Up until now, you’ve released a couple of EPs and demos. Any plans for a full-length or a split in the near future?

We are working towards a full-length right now, but it will take some time. We are all involved in many other time consuming projects and we all have work or studies to tend to, and then there are the live performances, which of course takes a lot of time and energy. It is important for us to do our best. To release anything sub-par is out of the question, and the same goes for our live performances. It will just have to take the time it demands. We are trying to make it happen within 2012, though, but no promises are made.

You’ve released both on tape and 7” vinyl. Are you an enthusiast, a collector of this format? How has it been received by the audience? From what I can tell, it seems some of your stuff is actually sold out as of now.

We’ve received nothing but good reactions to our output. Metal and the analogue formats are closely linked, so there is nothing strange about that. I think we will make our music available on vinyl, tape and CD in the future as well. Enthusiasts? Well, yes, definitely. As the music industry is in decline, people seem more and more willing to pay for the releases by genuine underground artists with integrity. The whole will become more and more important; the music, the lyrics, the layout, the design, the physical material, the abstract concepts, the feeling – everything. That is the beauty of it. A new dawn is at hand. We want to give people the total experience.

The band’s name and artwork references the Ouroboros allegory. How does that influence the band, lyrically speaking? Is occult study/knowledge part of your daily lives? What’s your opinion on bands that departed from the “evil” roots of yore and deal with more “modern” themes, such as urban life/decay?

The cyclical themes can be found in our lyrics as well as our performance and our music. Philosophical development is a constant process and in that sense it is of course a part of one’s daily life. It is a part just as natural as eating or sleeping.

The name refers to the constant re-creation of oneself and the overcoming of all kinds of obstacles on the path towards tomorrow. At the same time it is a symbol for some sort of returning point, always within reach, even if it is through hardship only. It is the integration of the opposite and the eternal return. It is also a personal reminder of the work that is your life and the responsibility it brings (thus moving far beyond the borders of this one band, obviously).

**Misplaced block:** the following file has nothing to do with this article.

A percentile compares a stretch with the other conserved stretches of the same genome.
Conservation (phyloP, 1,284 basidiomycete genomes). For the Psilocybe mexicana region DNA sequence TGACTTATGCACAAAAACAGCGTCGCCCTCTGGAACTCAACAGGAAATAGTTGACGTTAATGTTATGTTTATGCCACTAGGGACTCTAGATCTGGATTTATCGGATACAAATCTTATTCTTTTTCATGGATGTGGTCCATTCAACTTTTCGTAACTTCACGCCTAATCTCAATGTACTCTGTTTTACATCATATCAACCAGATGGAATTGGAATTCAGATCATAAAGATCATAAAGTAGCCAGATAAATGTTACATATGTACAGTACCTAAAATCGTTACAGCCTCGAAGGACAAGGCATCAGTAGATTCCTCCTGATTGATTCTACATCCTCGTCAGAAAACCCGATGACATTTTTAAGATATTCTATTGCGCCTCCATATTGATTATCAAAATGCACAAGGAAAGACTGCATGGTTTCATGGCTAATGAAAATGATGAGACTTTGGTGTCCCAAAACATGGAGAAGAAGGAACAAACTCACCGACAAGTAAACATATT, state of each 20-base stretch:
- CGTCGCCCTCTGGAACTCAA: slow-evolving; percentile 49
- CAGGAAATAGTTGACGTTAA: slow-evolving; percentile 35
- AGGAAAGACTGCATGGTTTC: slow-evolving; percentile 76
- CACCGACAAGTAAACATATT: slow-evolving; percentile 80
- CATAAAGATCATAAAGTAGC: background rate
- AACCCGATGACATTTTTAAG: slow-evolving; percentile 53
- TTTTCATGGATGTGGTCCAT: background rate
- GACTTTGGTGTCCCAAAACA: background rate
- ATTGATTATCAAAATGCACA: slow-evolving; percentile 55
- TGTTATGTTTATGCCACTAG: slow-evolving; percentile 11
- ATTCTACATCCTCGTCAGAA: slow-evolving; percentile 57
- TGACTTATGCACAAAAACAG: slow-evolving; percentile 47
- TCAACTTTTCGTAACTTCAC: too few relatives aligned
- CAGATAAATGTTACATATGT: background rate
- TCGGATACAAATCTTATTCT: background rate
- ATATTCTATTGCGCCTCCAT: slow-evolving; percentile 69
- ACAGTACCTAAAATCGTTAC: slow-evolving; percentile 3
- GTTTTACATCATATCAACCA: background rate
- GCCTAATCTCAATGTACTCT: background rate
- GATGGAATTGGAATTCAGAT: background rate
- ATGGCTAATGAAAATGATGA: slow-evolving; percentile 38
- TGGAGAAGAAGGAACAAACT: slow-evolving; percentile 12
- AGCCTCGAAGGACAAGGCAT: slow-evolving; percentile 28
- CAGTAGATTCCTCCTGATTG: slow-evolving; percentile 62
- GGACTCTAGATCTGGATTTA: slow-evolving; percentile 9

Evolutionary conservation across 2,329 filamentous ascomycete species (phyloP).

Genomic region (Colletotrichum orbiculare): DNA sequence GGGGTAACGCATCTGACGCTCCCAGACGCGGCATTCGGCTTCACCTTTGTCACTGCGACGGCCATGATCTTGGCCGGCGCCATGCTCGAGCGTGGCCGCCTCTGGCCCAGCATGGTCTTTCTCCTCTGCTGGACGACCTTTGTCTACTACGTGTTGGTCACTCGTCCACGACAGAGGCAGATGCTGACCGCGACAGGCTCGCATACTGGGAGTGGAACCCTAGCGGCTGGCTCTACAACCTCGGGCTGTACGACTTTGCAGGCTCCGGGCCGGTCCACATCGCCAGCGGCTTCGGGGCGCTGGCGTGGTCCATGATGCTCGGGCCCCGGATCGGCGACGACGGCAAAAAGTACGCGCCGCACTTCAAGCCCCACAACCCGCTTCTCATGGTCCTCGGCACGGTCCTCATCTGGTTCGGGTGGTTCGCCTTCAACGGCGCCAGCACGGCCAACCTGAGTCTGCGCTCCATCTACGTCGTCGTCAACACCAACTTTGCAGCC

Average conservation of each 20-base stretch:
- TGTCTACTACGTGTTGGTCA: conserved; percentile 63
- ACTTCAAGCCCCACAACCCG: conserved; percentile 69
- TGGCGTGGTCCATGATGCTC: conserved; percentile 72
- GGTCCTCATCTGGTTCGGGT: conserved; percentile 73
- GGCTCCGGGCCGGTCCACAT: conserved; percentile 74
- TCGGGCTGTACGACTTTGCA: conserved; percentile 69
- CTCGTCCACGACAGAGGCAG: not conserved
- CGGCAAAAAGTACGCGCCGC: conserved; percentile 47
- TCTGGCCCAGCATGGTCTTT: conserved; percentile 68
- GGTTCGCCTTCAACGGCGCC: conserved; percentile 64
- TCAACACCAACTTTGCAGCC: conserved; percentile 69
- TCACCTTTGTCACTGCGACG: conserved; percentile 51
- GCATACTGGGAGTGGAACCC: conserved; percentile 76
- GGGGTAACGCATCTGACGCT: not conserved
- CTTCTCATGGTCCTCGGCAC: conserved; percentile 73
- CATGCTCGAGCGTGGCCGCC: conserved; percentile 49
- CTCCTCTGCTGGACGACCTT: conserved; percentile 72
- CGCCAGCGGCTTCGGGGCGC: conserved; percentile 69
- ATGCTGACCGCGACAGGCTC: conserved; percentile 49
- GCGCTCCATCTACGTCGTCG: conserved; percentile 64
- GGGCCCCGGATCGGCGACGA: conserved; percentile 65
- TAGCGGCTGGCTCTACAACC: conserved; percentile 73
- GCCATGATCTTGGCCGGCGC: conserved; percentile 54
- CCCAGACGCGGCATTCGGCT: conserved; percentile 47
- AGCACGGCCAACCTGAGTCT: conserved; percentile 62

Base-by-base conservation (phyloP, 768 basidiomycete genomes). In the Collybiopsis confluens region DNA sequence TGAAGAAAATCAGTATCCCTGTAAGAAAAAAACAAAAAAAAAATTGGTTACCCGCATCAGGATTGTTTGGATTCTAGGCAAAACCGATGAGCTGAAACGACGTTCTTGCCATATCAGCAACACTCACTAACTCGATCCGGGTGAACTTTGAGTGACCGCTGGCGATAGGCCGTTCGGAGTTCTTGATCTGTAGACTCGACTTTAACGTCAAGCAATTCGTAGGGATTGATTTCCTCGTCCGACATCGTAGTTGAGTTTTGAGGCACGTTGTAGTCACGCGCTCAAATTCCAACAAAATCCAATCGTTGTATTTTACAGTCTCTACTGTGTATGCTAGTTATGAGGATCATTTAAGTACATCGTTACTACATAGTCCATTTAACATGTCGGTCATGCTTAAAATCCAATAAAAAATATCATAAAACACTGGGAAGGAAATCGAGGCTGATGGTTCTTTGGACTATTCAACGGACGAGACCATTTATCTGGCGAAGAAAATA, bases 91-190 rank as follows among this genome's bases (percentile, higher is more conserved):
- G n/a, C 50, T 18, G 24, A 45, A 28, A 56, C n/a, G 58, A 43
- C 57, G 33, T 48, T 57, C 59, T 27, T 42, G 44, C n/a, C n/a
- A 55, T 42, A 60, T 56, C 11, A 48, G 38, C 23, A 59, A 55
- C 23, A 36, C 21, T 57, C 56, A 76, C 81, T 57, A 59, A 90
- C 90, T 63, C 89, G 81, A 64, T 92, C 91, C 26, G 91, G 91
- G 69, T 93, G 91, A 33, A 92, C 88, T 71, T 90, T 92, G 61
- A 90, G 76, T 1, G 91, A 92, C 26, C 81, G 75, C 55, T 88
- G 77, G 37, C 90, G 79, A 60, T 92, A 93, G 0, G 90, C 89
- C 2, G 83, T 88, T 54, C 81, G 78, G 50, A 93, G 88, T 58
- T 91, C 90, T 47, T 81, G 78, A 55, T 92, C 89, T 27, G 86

“Evil” is a troublesome term in many ways and as we do not concern ourselves with the “regular” black-and-white dualism in OTOH, the latter question becomes somewhat obsolete. “Good” and “evil”, as known in common Christianity for example, is not part of the OTOH universe. Bands should write about whatever they wish and follow their hearts.

I’ve stumbled upon a few snapshots of OTOH performing live, but it seems you rarely do any gigs. Is that right? Any interest or plans for an extended tour? Do you prefer just to focus on the recording or is OTOH definitely a live band?

We do quite a few gigs, but maybe not so many compared to your average rock or metal band. We are currently not a touring machine, but OTOH has definitely become a live band. We are open to touring, but not before there is enough interest. There should be a certain demand. The intensity of our live performance has become an integral and important part of the band’s existence. Live work and studio work will probably reflect each other even more in the future. We like the idea of how these two can stimulate each other to new heights, even though that is something very natural when you think about it. More than a live band or a studio band, we are a strong force.

As I said, the live pictures are amazing with that deer head and all that blood. How’d you guys get hold of a deer’s head? Is there the need for a new head with each concert? Do any of you take part in hunting at all, or just go to the butcher and that’s that?

The deer head was part of an art installation done by an up-and-coming artist from Trondheim, Erik Tidemann, and not something we normally do. The blood and the earth is, however, an integral part of the performance, as the symbolic value of it cannot be underestimated, although people still think we use it to create some kind of shock effect, which is not really the case. The blood is obviously a potent symbol (or is it?) for life and death. The earth is what we return to, and what we will once again grow out of. Life is death and death is life. Our live ritual is a celebration of the more dramatic points of the turning wheel. It is so simple, yet so profound.